Another Dodgy Way To Dole Out Options
When it comes to questionable stock options practices, so-called backdating -- awarding options retroactively to ensure bigger payoffs to execs -- may be the tip of the iceberg.
Even more companies may have engaged in "spring-loading" by intentionally issuing rafts of options just ahead of positive news, or after bad news has beaten a stock down. Since The Wall Street Journal first reported on the issue of backdating in March, investigators, analysts, and investors have been poring over corporate filings in search of misbehavior. That could bring headaches for a much larger swath of companies -- and their shareholders. "The timing questions are potentially a much bigger issue than backdating," says Patrick McGurn, executive vice-president of Institutional Shareholder Services Inc., the investor advisory firm. "A lot of people are worried." The worst-case scenario: Federal prosecutors could bring felony fraud charges.
Already, one spring-loading scandal has sprung. On June 12 medical device maker Cyberonics Inc. disclosed a Securities & Exchange Commission inquiry into its options practices. The probe came after analyst Amit Hazan of SunTrust Robinson Humphrey raised questions about grants made on June 15, 2004, to Cyberonics Chairman, CEO and President Robert P. Cummins and two others just hours after a Food & Drug Administration panel recommended approval of a Cyberonics device to treat depression.
Trading was halted on June 15 pending the news announcement. But the grants were priced at $19.58, the closing price on June 14. When shares opened at $31.70 on June 16, a 62% rise, Cummins was holding an instant paper profit of $1.8 million. Although the stock has since fallen, Cummins' options, which haven't been exercised, are still up roughly 10%, while investors who bought on June 16 are down 30% or more. In an SEC filing, CFO Pamela B. Westbrook said the options were "properly approved, priced, and granted at fair market value." The company declined further comment.
Cyberonics is among the first companies to be targeted for issuing new options ahead of good news rather than for backdating -- but others will likely follow. Since March, some 40 companies have been ensnared in inquiries by the SEC and the Justice Dept. Pay experts say that with the explosion of options in the mid-'90s, spring-loading became common, especially among tech companies. At conferences for the staffers who manage stock-option plans for companies, McGurn says, "people talked openly about timing options to get the biggest bang for the buck."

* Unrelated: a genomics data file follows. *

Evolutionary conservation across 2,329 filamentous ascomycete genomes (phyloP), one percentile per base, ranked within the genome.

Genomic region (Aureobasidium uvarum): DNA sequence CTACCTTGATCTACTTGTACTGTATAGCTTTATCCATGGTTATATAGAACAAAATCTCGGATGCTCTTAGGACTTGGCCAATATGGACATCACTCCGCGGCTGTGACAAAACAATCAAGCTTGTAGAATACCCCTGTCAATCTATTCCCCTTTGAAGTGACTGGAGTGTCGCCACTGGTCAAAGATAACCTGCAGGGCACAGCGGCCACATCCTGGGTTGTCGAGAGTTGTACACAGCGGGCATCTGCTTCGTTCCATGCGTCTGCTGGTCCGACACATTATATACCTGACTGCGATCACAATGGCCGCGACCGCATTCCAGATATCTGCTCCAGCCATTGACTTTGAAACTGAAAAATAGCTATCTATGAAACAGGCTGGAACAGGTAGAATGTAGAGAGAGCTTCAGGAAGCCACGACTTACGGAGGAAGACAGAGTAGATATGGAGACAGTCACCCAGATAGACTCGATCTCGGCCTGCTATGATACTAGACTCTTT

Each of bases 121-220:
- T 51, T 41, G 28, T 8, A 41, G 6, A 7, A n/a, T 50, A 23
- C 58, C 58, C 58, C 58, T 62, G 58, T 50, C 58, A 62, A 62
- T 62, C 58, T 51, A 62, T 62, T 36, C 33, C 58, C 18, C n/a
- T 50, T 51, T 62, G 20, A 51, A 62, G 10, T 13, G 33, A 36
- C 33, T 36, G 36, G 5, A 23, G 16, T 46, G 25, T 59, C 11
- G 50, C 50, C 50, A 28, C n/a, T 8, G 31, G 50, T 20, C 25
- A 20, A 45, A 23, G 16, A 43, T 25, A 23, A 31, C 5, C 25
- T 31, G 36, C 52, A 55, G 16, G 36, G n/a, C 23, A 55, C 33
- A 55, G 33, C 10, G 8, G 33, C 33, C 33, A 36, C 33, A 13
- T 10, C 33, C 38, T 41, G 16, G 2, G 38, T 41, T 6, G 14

But grants that are actively pegged to news may violate civil and criminal law. "If a company knows the quarter is going to be good, and it comes out with a huge slug of options, are they in possession of material inside knowledge? Absolutely," says Todd M. Fernandez, a senior research analyst at investor advisory firm Glass Lewis & Co.
Still, proving the company knew the information would juice the stock price could be difficult. "That's a much grayer area," says Fernandez. The key question: Was it a one-time grant that appears out of sync with earlier awards? If so, it's suspicious; a grant that comes just ahead of the release or regulatory approval of a much anticipated product, for example, will raise more questions than a regular award in advance of scheduled earnings. In cases where timing appears particularly egregious, says Jacob S. Frenkel, a former SEC enforcement lawyer and federal prosecutor, charges could range from civil disclosure violations to criminal securities, mail, and wire fraud.
Much depends on the role of the board. If a board signs off on a grant in advance of good news, then both directors and executives could be vulnerable to insider trading charges. And if the board didn't know about the upcoming event -- or it delegated the timing of grants to top managers who then issued options before the news broke -- then legally, the transaction may not be much different from an executive buying up shares ahead of the announcement. And that could spell trouble.
By Jane Sasseen